Since I forgot my tape measure in the CR-V, I just wound up shooting lots of things with my hand in the picture. Turns out the bottom tank band is six inches wide.
600x400 960x640
1500x1000 3888x2592

Photo 115
Another detail shot, showing the construction of the tank base and deck on which the tank itself sits.
400x600 640x960
1000x1500 2592x3888

Photo 116
Detail of the area around the former spout connection.
400x600 640x960
1000x1500 2592x3888

Photo 117
Note the tensioning rods between the large wooden members - they're round half-inch iron rods.
600x400 960x640
1500x1000 3888x2592

Photo 118
A close-up of the output pipe coming through the underside of the water tank supports.
400x600 640x960
1000x1500 2592x3888

Photo 119
One of the saddest items at the site is this former carbody. This is the remains of one of the Denver & Rio Grande's earliest cars, one of four 34-foot mail and baggage cars built by Billmeyer and Small in 1880 as D&RG 6-9. Eventually they became D&RG 55-58, and in 1891 were sold to the RGS. RGS 152 landed here as a makeshift section house in 1903. Only one other carbody, RGS 150, survives today, and can be found at CRRM. (From The RGS Story, Volume XII, p.255)
600x400 960x640
1500x1000 3888x2592

Photo 120
A look in the uncollapsed end, showing where the stove was previously located.
400x600 640x960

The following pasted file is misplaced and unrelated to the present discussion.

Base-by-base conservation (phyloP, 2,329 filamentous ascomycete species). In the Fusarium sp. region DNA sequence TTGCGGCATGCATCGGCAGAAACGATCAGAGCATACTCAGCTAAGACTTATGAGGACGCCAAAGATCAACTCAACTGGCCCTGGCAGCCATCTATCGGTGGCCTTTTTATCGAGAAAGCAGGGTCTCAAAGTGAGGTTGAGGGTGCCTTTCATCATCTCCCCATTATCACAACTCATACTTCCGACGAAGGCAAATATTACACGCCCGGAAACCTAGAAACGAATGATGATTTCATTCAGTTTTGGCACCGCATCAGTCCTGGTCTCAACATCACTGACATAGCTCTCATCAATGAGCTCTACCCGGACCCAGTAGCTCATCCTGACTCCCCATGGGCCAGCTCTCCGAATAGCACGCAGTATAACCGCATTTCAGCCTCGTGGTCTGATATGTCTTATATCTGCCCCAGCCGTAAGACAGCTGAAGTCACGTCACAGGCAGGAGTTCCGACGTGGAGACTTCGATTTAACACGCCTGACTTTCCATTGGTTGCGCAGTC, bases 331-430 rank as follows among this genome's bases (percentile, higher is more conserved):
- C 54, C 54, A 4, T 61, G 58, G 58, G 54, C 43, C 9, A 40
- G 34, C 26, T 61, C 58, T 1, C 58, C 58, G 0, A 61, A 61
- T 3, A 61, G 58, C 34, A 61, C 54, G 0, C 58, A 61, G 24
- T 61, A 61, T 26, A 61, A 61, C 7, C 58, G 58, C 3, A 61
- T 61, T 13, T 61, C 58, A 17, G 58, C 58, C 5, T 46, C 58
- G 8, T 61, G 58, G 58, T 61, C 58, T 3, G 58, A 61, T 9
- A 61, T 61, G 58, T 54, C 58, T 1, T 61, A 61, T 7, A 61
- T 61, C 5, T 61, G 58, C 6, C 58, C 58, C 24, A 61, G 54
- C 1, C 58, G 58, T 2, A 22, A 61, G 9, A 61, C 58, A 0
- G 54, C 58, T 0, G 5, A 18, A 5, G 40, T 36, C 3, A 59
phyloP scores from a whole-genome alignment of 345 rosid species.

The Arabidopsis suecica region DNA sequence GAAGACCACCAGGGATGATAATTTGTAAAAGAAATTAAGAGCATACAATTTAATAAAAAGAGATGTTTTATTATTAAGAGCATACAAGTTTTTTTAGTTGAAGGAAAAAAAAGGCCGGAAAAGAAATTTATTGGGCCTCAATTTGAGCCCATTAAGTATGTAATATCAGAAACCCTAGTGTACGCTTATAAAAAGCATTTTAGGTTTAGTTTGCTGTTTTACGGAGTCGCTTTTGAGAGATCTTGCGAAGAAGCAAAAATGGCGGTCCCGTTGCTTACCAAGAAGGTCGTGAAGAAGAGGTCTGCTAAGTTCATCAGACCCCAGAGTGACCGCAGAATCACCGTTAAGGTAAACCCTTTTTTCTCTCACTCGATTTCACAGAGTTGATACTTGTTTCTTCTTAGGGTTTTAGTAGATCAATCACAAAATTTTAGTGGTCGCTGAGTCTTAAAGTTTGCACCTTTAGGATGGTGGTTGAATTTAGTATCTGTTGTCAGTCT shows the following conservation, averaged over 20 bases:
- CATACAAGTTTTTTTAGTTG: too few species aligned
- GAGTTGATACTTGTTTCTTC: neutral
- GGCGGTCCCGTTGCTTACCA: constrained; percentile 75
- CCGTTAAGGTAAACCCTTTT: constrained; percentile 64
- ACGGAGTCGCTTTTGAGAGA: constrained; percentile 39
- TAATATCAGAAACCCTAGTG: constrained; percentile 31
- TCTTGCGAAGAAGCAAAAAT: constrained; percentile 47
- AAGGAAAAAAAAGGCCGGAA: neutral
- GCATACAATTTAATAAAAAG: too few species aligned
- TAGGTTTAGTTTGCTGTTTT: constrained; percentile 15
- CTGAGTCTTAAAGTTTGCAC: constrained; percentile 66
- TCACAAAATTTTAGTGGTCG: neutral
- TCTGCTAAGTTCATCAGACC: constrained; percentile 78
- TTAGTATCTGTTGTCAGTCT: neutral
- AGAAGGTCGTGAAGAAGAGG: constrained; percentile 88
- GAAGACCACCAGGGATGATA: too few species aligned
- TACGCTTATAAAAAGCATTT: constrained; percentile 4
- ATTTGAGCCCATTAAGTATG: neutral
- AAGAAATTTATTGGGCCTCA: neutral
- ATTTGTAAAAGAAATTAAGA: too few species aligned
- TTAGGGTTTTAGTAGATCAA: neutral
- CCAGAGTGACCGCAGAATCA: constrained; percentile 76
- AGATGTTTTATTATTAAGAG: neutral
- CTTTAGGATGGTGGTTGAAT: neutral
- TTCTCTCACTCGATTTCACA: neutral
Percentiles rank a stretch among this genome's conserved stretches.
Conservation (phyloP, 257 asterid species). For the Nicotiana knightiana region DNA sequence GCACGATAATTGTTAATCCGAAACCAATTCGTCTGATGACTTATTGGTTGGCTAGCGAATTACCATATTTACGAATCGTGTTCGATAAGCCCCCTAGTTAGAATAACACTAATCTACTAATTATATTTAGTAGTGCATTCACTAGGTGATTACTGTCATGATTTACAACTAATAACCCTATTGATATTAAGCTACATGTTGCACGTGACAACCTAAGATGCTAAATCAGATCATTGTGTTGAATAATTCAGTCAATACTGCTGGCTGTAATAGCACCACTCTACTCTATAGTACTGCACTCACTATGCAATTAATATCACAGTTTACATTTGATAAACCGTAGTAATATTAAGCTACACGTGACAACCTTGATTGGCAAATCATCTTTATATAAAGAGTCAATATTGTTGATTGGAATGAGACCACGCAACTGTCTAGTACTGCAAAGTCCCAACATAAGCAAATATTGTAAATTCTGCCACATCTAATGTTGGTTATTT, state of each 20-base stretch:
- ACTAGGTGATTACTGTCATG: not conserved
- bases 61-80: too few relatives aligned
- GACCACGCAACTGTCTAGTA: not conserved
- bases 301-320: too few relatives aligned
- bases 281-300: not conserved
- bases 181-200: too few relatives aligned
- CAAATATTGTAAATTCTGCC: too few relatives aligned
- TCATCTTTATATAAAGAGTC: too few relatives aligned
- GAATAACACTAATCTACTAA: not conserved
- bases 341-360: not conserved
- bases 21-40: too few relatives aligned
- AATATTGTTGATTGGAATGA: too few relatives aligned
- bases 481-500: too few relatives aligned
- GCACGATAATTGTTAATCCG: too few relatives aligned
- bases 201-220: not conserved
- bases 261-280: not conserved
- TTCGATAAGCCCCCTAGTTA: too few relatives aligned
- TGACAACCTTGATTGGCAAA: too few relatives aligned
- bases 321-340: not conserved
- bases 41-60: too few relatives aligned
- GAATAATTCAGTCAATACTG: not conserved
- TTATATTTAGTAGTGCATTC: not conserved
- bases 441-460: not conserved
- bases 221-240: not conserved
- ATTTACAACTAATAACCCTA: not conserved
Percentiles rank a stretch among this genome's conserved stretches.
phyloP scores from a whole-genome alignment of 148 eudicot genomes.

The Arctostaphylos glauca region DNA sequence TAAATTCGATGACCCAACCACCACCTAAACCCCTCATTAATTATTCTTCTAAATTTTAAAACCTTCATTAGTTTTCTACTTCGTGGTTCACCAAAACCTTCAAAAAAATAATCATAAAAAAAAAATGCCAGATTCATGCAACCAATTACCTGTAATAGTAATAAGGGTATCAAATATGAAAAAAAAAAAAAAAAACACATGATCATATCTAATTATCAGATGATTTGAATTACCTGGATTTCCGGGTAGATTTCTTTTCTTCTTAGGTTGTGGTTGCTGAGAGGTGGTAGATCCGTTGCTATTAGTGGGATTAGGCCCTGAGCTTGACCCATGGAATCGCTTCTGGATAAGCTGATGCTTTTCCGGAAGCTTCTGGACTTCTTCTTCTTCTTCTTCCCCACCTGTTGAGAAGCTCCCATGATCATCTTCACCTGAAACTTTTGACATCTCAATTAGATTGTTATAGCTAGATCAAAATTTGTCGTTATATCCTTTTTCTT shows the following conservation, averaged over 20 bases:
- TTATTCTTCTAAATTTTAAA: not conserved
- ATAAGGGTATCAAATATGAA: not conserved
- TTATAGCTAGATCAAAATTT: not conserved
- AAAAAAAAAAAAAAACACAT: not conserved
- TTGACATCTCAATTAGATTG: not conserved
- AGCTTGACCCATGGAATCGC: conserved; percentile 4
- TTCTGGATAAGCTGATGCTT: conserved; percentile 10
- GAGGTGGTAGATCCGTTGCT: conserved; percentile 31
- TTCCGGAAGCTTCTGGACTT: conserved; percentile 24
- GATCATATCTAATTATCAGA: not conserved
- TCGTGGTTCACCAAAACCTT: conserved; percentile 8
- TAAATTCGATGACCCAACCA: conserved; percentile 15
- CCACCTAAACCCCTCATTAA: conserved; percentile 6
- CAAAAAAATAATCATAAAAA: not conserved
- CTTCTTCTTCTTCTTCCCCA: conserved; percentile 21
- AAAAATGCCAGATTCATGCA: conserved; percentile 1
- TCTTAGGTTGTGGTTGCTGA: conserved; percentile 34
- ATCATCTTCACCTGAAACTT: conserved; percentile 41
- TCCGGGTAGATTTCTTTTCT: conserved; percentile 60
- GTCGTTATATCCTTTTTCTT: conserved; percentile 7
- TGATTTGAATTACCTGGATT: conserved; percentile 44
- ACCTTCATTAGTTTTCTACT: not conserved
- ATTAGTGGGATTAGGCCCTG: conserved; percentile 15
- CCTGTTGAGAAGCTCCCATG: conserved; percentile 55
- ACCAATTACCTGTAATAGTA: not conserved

1000x1500 2592x3888

Photo 121
Next to the remains of RGS 152 are the remains of a non-descript boxcar, presumably used as a toolshed by whoever was living in the sectionhouse.
600x400 960x640
1500x1000 3888x2592

Photo 122
Even more than half a century gone, remnants of the RGS are everywhere. Here's a tie with spikes still in it, just off the right of way.
400x600 640x960
1000x1500 2592x3888

Photo 123
One of a dozen or more tieplates that the group found while walking along the grade. One guy even found a Greer Spike.
600x400 960x640
1500x1000 3888x2592

Photo 124
Looking back at the tank from near where Bridge 131-A would have started. Little remains of the bridge today, but WH Jackson captured two trains from near here back in 1889 in this photo.
600x400 960x640
1500x1000 3888x2592

Photo 125
Looking southeast, the RGS grade heading for Grady can be seen high on the hillside.
600x400 960x640
1500x1000 3888x2592

Photo 126
On the way home, I followed the old RGS and decided to photograph the other two remaining tanks. Here's the one at Rico, taken out the car window in the pouring rain.
400x600 640x960
1000x1500 2592x3888

Photo 127
Looking back to the south past the Rico tank.
600x400 960x640
1500x1000 3888x2592

Photo 128
The third is the restored tank along the road at Trout Creek.
600x400 960x640
1500x1000 3888x2592
[<< Previous]   Chapter 5   [Next >>]
Creative Commons License This work is copyright 2008 by Nathan D. Holmes (maverick@drgw.net), but licensed under a Creative Commons License. This allows and encourages others to copy, modify, use, and distribute my work for non-commercial purposes (only), without the hassle of asking me for explicit permission or fear of copyright violation. I encourage others to consider CC or other Open Content-style licensing of their original works.

All photographs in this trip report were taken with a Canon EOS 40D using either a Canon 24-105mm F4 L IS/USM, Sigma 18-50mm, or a Canon 100-400mm f4.5-5.6L IS/USM.